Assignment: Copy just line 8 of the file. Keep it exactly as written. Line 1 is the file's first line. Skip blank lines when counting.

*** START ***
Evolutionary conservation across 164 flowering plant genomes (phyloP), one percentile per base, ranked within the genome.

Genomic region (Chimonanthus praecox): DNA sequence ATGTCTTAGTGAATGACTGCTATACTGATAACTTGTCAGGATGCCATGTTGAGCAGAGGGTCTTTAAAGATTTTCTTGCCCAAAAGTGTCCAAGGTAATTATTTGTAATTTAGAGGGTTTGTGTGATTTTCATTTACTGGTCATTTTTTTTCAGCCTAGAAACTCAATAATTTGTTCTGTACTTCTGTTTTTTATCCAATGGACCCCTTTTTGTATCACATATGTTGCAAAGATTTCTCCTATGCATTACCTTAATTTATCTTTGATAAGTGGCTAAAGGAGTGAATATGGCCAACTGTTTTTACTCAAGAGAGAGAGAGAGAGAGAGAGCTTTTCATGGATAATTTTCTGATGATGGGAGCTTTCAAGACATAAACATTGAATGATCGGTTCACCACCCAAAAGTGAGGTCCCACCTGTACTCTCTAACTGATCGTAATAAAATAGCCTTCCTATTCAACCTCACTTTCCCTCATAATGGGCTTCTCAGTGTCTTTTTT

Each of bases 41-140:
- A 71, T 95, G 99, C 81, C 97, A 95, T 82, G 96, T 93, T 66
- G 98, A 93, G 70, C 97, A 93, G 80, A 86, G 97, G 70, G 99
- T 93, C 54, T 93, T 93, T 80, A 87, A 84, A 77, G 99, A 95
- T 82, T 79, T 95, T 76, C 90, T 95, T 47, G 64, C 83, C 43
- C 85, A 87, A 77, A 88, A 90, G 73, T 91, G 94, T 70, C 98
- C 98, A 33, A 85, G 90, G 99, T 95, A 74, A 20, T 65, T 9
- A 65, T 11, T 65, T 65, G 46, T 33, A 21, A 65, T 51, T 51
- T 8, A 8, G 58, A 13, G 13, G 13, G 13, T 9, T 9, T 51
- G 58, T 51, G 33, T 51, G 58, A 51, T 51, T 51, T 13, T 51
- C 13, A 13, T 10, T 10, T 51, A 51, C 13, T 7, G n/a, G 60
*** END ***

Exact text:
- C 85, A 87, A 77, A 88, A 90, G 73, T 91, G 94, T 70, C 98